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an essential called the president outlined last week is to ensure stability for those who currently have health- insurance, including medicare. the ama greatly appreciates the house of representatives recognition that permanently repealing the existing growth rate formula is essential to achieving this goal. a stable medicare physician payment foundation is also essential for the new payment models and the liberal reforms that h.r. 3200 promises, to in cent highly -- high-quality care, promote primary-care and preventive service, and encourage will net -- well as initiatives. finally, we believe that we must take steps to address the unnecessary costs that make coverage unaffordable. the two areas that we think need focus on the unnecessary costs to the defensive medicine and the administrative waste that adds nothing of value to health
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care. the cost of our liability system -- defensive medicine at billions of dollars to care each year, which means higher premiums for patients. we are pleased that the president address this in his speech last week and support the amendment to h.r. 3200 to provide financial incentives for eligible states to conduct pilot programs. everyone in health system would benefit substantially from streamlining and standardizing health insurance claims processing that is going to eliminate the unnecessary costs and administrative burdens that we calculate will save billions of dollars. in conclusion, the ama believes that the enactment of the above policies will create a foundation for a better performing health-care system and reboot -- and improve access to high-quality care and reduce unnecessary cost. we want to reaffirm the american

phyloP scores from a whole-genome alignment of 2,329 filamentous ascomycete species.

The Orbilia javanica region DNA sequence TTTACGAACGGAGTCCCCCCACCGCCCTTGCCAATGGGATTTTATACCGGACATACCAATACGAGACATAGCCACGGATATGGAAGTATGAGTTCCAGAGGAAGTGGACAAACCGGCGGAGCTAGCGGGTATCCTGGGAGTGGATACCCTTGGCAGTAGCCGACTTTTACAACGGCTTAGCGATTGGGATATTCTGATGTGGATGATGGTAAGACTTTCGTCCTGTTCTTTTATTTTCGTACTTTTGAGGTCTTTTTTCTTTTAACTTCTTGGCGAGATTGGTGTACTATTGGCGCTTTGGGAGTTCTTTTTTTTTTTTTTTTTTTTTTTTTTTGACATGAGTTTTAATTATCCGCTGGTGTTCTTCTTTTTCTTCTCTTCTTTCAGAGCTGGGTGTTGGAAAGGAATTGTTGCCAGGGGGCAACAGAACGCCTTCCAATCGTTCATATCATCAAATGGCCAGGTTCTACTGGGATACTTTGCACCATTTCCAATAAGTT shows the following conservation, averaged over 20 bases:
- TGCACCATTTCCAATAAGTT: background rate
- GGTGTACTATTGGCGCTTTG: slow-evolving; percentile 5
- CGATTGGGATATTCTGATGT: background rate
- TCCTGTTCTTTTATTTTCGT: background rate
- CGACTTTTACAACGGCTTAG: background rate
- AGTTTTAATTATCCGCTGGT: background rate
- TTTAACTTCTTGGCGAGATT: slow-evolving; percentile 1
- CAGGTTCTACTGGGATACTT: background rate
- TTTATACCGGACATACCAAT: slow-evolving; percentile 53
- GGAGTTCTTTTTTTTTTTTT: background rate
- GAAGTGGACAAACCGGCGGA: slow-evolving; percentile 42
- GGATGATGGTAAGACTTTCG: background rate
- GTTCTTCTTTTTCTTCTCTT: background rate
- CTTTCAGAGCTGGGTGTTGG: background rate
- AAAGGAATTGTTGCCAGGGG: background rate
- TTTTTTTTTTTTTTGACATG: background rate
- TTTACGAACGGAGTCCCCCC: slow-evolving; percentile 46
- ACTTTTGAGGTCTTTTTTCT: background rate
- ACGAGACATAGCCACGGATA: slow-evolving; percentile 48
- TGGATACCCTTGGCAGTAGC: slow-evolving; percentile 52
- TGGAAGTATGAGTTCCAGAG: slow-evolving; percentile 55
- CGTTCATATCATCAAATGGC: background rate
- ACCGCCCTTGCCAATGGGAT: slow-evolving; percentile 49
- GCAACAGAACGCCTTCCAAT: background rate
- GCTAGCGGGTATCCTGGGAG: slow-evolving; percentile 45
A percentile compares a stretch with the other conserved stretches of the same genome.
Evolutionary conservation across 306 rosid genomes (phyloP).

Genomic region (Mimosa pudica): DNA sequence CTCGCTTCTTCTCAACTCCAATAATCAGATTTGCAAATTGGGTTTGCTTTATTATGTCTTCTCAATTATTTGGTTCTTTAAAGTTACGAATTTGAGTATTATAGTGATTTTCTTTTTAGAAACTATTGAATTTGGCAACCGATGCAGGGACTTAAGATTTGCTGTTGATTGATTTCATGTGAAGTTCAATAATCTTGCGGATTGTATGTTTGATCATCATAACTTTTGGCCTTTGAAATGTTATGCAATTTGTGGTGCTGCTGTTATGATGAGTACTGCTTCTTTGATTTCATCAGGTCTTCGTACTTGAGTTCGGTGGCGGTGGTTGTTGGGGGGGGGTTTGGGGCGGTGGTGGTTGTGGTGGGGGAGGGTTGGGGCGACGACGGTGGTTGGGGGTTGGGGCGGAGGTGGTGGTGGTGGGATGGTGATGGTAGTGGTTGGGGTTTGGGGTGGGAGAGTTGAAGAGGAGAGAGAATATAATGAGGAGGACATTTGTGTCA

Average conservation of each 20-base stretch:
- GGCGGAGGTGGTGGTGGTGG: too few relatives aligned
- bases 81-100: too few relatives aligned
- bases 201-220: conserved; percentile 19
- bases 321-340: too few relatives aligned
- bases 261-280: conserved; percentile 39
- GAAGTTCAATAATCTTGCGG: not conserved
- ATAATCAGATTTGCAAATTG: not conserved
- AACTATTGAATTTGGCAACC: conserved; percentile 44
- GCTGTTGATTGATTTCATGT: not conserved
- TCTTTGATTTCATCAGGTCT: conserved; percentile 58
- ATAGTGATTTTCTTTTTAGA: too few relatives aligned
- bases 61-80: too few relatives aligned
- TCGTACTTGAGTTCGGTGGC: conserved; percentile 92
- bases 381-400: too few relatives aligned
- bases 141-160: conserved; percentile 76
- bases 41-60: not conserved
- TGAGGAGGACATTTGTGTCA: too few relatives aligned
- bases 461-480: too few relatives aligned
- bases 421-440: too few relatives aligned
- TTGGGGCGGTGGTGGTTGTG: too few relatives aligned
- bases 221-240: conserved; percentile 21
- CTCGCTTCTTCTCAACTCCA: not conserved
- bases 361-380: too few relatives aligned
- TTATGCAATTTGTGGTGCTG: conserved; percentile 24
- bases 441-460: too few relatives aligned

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medical association's commitment to work with congress and the president to have and achieve health care system reform this year that will benefit all americans. >> many thanks. >> that is correct. thank you and good morning, other members that were here that margaret i am the president and ceo cedars-sinai in los angeles. i have the privilege of serving as the american board chair of the american hospital association, representing 5000 hospitals and other health care organizations. the people of our hospitals are fully committed to reform because we see every day how good our health-care -- are health care system can be and how much room there is for improvement. we commend the house committees for taking a major step in this direction by expanding health- care coverage for the uninsured. it was, meaningful reform first